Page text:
However, on August 15, 2001, Prime Minister Atal Bihari Vajpayee’s Bharatiya Janata Party (BJP)-led coalition government changed this ensign to divest it of its colonial past, substituting the George’s Cross with the IN’s crest that prominently features an Ashoka Lion atop an elaborate anchor at its centre. The tri-colour remained in its original spot.
Alongside the ensign change occurred another interesting development which, at the time, lent itself somewhat wickedly and irreverently to double entendre with regard to senior naval officers, in addition to exciting much cheeky mirth inside and outside the force. This involved the W-shaped pennants of the respective flag officers that identified their ranks when they travelled in their individual vehicles.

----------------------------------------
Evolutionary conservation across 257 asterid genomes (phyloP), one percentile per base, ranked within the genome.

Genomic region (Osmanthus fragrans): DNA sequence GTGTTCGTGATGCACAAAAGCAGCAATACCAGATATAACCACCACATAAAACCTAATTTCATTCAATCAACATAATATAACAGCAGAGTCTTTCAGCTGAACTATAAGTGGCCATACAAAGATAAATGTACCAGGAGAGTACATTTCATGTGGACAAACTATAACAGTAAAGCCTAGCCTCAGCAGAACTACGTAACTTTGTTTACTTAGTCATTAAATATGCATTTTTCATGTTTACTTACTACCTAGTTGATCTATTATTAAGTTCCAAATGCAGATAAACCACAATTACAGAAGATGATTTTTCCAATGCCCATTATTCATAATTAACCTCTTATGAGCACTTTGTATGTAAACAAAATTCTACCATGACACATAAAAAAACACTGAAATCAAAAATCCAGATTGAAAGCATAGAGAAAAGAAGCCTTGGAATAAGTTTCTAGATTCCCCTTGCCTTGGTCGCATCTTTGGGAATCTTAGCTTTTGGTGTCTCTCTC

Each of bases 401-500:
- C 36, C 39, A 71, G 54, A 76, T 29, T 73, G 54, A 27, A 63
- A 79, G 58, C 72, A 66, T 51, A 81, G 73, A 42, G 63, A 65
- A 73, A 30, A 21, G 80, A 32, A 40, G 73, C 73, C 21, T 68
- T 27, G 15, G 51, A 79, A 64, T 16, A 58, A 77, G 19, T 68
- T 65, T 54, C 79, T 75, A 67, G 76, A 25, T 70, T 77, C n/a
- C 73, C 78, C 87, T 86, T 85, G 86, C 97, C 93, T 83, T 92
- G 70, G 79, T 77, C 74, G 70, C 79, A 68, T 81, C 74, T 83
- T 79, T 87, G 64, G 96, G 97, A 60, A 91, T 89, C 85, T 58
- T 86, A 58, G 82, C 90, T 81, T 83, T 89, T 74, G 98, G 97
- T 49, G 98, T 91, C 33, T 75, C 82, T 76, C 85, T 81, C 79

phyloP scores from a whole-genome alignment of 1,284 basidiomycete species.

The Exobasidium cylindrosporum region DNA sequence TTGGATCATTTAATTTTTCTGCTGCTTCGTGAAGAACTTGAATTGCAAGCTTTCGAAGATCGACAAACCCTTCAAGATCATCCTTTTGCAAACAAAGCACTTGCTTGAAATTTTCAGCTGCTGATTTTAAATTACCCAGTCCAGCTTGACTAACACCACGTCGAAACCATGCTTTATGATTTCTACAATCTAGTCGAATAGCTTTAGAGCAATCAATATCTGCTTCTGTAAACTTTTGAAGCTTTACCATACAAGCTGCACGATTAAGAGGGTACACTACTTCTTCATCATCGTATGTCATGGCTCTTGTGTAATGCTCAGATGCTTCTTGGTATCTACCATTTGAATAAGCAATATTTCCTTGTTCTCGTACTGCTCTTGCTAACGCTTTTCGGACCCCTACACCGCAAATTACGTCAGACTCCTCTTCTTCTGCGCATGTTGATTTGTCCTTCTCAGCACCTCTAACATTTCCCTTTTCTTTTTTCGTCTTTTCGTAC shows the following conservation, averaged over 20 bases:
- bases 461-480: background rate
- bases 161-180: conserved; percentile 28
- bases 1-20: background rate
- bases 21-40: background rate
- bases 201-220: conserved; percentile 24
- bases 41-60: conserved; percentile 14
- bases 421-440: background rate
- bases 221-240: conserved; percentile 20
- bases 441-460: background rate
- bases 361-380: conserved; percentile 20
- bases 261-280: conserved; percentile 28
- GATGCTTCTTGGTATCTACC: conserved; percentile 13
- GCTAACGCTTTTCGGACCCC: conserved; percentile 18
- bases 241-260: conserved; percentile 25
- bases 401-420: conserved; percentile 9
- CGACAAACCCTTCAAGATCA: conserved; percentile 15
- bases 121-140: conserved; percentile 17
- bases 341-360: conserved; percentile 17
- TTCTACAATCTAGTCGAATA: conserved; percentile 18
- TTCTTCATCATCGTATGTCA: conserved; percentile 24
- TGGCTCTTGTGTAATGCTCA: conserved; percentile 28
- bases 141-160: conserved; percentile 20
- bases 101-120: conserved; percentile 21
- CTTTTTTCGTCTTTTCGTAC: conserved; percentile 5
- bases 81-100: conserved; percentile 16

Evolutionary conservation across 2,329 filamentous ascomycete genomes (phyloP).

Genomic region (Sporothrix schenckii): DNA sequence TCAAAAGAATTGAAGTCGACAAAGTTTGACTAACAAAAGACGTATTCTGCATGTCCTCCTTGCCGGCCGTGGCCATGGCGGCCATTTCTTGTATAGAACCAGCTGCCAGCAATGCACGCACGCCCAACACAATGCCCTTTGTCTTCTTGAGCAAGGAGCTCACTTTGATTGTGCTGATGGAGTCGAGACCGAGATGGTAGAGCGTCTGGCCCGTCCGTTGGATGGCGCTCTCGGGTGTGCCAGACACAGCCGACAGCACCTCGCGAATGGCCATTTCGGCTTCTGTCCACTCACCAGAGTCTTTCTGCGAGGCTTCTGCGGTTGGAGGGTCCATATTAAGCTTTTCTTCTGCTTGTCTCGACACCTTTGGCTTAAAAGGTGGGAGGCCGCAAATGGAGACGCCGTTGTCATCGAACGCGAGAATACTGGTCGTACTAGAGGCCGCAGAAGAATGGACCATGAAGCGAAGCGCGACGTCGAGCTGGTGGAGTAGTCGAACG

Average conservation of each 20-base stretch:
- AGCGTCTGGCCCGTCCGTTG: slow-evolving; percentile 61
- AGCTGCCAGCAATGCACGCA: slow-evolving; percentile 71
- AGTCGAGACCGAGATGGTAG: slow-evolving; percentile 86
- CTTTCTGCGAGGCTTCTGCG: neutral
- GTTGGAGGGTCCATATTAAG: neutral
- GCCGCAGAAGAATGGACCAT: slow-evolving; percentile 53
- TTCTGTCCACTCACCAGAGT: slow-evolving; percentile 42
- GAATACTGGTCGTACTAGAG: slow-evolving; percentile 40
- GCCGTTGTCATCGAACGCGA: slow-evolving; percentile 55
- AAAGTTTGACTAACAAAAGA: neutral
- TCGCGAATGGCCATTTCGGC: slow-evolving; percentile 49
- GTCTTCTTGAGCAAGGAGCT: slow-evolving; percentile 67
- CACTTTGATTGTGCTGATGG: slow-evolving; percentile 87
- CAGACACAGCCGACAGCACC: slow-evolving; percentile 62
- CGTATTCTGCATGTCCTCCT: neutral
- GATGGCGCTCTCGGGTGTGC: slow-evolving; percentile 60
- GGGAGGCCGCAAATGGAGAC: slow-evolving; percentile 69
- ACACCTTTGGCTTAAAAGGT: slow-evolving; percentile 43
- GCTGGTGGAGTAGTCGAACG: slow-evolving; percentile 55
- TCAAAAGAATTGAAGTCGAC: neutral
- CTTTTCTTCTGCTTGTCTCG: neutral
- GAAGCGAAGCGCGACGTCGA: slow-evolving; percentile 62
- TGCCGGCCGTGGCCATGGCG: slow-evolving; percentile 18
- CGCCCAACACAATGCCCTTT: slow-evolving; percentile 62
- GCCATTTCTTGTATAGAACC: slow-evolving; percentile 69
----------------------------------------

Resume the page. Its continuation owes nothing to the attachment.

For, till the 2001 ensign change, in keeping with inherited naval tradition, two balls adorned all Rear-Admirals’ blue-coloured pennants; one ball identified Vice Admirals’; while no balls denoted the naval Chief of Staff. From then on, the pennant balls were dispensed with, replaced prosaically with stars: four for the IN chief, three for vice-admirals, two for rear admirals and one for naval commodores – all nestling at the top end of the IN crest.